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A Silent Farewell to the Polish Market 

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At the beginning of the ‘90s, finding cheap prices on goods—from cigarettes, garden gnomes, knockoff perfume, among other things—was as easy as going on a trip to the “Polish Markets” in Słubice. Is business at the bazaars still booming, 25 years after the fall of the Berlin Wall? 

“Here comes the Poland bus!”, calls one of the retirees at the Frankfurt (Oder) railway station. Shortly after, a group of elderly people squeeze their way into the vehicle. Its doors close after the last of the rolling walkers, wheelchairs and suitcases with cat embroidery are stowed away. The passengers’ mission is written on the bus’s side windows in a bold font: “Travelling to Słubice for cheap prices” and “Off to Poland for extra goodies.” Many of the retirees have travelled the extra 100 kilometres from Berlin, taking advantage of special offers provided by the Deutsche Bahn railway company. Their shopping lists read, “visit my hairdresser”, “blue pills for my buddies”, “coffee” and, of course, “cigarettes”.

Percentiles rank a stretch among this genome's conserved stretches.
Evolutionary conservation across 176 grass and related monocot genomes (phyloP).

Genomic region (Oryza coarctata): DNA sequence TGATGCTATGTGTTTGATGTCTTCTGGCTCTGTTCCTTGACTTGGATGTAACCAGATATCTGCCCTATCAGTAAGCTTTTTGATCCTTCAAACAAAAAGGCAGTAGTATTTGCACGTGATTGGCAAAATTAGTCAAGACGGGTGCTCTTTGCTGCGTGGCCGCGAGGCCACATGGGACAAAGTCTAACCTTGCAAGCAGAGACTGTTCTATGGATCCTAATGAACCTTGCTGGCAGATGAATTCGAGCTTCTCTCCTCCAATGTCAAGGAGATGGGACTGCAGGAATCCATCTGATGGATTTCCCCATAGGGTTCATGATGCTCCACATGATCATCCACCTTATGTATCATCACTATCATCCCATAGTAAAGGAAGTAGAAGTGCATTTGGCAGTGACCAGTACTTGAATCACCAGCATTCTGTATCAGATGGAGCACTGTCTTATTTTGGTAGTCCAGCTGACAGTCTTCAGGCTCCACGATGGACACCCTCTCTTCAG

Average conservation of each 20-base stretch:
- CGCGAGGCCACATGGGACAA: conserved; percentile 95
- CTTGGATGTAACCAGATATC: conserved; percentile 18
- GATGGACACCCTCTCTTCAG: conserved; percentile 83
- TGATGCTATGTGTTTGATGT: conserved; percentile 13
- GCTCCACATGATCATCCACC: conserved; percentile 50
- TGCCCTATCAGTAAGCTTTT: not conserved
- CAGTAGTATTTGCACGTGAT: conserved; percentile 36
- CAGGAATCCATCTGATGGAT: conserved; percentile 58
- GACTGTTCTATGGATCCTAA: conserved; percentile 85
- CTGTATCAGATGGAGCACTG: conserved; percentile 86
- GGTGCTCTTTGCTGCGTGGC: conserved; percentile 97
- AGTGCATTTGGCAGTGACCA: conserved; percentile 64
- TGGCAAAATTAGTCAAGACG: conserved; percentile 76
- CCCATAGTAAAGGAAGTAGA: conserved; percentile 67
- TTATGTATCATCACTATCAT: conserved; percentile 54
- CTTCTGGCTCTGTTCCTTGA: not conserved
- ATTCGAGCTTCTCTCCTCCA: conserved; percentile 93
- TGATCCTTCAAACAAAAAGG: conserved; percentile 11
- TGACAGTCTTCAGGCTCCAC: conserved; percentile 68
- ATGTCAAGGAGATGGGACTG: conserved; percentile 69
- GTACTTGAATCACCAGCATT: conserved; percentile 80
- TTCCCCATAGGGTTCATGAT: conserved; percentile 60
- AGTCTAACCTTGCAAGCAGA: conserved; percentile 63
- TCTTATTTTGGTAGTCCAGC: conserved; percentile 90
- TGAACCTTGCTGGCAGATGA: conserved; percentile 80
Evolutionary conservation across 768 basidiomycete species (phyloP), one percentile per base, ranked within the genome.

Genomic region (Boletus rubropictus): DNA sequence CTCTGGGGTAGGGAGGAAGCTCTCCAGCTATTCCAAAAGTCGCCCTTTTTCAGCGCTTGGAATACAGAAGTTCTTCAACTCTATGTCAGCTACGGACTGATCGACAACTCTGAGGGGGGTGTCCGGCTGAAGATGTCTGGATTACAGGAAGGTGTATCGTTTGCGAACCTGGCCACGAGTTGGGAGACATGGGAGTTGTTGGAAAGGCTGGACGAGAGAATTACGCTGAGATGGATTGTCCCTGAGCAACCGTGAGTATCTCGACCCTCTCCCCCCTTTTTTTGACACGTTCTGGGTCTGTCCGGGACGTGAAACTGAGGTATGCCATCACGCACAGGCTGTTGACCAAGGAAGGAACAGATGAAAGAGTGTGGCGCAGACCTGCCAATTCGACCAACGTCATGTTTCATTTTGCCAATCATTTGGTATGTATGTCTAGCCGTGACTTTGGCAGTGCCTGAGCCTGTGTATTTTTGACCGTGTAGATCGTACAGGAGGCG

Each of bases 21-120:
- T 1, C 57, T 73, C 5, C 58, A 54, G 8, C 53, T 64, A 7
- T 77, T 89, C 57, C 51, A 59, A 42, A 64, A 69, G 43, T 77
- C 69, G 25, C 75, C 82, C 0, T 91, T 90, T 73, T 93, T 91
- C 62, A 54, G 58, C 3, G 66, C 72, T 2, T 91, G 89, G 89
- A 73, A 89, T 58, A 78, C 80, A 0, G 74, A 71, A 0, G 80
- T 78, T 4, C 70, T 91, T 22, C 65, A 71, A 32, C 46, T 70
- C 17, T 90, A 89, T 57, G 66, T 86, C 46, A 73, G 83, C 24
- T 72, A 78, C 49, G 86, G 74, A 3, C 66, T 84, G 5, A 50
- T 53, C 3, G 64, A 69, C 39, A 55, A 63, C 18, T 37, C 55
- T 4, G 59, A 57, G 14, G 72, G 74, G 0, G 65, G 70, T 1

The bus navigates the tower block district before steering in the direction of the Oder bridge. Although the border checkpoint buildings have in recent years been torn down, and there have ceased to be inspections, one can sense a border. A large number of gaudy billboards spring up out of the ground immediately after crossing the bridge: “Cigarettes 24 Hours”, “Super Cheap!” and again, “Cigarettes!!!!!” The small town of Słubice, with its 17,000 inhabitants, seems to be blanketed with smoke shops. There are two bazaars here, both of which Germans like to call “Polish Markets”. The larger of the two is a few kilometres outside of the city centre. Weekend tourists are able to get everything here, from wailing puppies to knockoff Thor Steinar clothes—a brand hugely popular with neo-Nazis. 

Sparkly tiger print blouses, garden gnomes and fishing tackle